I also got my knowledge base up and running at [docs.alanluo.com](http://docs.alanluo.com]. Those are literally my personal notes synced to a remote Git repository on my hosting service. In an effort to promote global education, I plan to make those notes public for anyone to benefit from. I also turned the site into a theme for Pico CMS called Clutter. (Technically, some of this is from more than a week ago, but whatever.)

There are a handful of internships I am looking at. Unfortunately, most only take college students. This, however, has not stopped me from preparing applications anyway. I updated my CV, and asked some adults I knew for references.

On the music front, I have begun transcribing In Just a Moment’s Time from Skullgirls. Expect a cover coming out soon.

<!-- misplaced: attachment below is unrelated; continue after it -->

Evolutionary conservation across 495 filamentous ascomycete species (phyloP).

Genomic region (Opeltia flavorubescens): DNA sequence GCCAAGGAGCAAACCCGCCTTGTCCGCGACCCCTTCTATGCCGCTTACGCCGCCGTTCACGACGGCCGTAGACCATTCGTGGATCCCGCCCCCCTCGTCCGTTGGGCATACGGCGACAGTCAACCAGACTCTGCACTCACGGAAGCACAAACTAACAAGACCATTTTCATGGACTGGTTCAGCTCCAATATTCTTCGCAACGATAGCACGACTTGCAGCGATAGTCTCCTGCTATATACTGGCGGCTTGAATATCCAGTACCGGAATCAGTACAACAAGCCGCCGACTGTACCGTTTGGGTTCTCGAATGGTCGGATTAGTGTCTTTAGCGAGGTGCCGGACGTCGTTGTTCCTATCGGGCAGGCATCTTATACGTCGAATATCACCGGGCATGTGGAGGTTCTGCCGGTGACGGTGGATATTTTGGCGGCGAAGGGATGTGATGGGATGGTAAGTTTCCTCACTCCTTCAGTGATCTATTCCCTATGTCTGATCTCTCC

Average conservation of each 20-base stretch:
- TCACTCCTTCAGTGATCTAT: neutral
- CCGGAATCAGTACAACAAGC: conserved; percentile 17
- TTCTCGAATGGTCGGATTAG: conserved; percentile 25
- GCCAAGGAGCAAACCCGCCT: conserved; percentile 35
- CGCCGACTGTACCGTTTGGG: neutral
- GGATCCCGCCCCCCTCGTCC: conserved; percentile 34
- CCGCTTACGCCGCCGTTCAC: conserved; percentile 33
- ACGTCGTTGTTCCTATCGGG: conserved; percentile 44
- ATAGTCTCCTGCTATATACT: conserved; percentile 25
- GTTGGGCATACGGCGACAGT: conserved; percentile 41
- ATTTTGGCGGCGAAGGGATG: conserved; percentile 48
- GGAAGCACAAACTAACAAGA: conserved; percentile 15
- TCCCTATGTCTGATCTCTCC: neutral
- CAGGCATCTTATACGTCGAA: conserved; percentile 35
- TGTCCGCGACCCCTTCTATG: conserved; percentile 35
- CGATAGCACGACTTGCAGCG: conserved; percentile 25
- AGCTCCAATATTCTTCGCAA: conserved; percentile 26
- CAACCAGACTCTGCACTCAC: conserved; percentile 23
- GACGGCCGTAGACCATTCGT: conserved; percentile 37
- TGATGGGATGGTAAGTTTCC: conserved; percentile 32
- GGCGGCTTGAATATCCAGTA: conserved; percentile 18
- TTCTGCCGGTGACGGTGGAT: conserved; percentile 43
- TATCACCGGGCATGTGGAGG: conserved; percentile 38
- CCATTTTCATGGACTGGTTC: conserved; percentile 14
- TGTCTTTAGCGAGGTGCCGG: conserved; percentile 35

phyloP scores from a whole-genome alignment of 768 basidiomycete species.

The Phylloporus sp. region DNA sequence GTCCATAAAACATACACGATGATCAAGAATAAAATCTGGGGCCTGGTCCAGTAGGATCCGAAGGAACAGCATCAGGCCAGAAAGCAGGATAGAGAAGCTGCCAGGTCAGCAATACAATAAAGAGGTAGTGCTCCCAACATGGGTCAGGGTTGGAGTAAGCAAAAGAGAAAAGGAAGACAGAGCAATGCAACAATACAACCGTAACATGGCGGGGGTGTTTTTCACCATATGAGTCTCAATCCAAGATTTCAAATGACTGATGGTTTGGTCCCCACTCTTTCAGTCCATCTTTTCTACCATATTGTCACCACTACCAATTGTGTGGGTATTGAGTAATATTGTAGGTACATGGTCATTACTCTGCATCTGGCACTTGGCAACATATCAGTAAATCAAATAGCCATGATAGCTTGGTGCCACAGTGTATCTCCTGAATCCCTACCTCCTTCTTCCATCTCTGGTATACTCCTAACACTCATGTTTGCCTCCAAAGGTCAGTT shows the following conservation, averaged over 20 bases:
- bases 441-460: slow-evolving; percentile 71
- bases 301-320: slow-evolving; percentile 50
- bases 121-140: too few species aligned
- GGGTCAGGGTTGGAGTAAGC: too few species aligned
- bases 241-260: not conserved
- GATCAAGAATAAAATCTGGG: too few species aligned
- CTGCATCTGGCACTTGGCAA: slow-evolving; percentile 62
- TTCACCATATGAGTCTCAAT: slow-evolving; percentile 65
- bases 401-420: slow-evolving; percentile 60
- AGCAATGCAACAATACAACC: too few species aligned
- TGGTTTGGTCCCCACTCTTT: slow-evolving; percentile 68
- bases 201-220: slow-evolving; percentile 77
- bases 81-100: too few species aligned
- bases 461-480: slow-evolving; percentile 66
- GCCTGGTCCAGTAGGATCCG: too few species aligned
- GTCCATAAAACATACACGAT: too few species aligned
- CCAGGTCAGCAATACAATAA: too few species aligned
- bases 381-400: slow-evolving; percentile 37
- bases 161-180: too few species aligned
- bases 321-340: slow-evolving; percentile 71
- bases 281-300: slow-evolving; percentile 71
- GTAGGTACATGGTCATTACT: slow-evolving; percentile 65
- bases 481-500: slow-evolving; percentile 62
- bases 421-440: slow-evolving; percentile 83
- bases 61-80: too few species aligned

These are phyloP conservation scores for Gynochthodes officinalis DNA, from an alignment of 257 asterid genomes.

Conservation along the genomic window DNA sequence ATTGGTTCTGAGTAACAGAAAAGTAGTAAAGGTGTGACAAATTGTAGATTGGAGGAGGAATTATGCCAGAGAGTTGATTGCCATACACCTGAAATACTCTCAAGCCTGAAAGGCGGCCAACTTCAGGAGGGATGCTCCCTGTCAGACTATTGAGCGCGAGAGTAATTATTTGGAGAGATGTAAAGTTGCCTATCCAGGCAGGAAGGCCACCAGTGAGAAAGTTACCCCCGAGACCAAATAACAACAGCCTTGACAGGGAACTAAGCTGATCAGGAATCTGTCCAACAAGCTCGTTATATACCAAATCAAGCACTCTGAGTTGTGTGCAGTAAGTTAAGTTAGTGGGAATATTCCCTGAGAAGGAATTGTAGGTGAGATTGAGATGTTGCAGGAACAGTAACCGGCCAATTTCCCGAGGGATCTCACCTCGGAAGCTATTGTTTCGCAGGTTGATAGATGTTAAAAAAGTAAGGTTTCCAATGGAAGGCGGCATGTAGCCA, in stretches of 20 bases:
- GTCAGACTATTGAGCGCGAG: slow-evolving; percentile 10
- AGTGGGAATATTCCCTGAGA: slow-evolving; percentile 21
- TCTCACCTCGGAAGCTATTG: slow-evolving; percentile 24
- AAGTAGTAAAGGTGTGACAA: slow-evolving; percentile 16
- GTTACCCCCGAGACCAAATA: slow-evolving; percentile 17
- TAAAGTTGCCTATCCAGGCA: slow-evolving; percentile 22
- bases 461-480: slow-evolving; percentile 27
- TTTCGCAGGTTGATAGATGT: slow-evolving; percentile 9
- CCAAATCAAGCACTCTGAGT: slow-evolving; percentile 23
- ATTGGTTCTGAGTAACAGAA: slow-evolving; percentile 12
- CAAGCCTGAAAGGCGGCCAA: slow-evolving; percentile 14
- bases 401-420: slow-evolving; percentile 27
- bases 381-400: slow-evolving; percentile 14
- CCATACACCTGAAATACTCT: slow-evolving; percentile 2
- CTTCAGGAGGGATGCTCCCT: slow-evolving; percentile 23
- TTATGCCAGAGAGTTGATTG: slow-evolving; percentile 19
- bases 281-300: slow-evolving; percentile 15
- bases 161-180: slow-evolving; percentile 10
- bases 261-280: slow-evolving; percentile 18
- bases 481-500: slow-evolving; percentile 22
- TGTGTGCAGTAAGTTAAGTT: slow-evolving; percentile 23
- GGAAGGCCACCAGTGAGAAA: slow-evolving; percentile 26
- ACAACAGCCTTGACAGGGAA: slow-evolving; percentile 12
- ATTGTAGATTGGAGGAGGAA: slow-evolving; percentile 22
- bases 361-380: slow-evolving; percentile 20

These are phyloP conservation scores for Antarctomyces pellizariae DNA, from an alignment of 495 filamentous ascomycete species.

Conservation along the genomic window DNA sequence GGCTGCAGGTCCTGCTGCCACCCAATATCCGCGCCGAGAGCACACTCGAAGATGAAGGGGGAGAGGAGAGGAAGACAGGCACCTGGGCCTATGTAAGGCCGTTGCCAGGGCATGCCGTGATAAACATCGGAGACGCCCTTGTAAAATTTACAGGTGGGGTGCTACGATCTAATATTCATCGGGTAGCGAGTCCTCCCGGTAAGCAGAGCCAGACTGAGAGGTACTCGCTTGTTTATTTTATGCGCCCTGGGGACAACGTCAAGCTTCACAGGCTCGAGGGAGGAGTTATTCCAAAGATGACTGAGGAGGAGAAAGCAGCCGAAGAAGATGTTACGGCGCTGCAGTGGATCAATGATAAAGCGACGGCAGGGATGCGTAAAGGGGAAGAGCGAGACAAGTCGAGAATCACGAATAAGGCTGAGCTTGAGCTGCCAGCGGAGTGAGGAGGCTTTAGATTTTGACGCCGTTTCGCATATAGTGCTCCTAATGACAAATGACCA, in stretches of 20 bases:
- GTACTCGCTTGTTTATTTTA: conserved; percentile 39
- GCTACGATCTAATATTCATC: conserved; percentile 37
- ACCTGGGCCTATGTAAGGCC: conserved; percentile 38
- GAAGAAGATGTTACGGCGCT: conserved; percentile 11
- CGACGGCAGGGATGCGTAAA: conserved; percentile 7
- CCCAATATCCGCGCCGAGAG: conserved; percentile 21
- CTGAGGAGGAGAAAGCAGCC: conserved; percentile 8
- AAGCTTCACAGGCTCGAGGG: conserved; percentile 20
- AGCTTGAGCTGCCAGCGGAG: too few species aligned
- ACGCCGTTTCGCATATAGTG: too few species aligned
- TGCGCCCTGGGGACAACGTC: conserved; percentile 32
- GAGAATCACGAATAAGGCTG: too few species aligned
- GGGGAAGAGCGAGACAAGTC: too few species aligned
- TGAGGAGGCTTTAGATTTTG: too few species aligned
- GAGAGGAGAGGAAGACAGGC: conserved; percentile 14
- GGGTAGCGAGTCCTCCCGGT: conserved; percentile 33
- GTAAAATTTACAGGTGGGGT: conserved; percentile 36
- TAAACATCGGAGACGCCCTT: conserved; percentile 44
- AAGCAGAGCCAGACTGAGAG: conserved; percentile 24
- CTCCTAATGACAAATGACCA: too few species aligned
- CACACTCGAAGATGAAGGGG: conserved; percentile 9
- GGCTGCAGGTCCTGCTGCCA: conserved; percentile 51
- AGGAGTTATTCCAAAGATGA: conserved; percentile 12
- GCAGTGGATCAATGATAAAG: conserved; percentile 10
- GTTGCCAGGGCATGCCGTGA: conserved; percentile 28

Oh! And, of course, I set up this blog! I doubt anyone has read the posts up to this point, but I hope to expand my personal brand and online presence. I have more plans for this going forward – stay tuned!

On that note, I spent quite a bit of time planning and rearranging my online identity. When you have more than one interest and you’re looking to make all those interests digital, it’s hard to keep accounts, emails, and identities in check. I’ve decided to break my online identity down into three people. I’m not entirely willing to disclose the other two just yet. They’re all a part of my aforementioned plans. Just wait.

This week, I’m hoping to start taking better notes, prepare for water polo season, and continue my research job. And hopefully I’ll start maintaining this blog multi-weekly. As in, more than one post a week.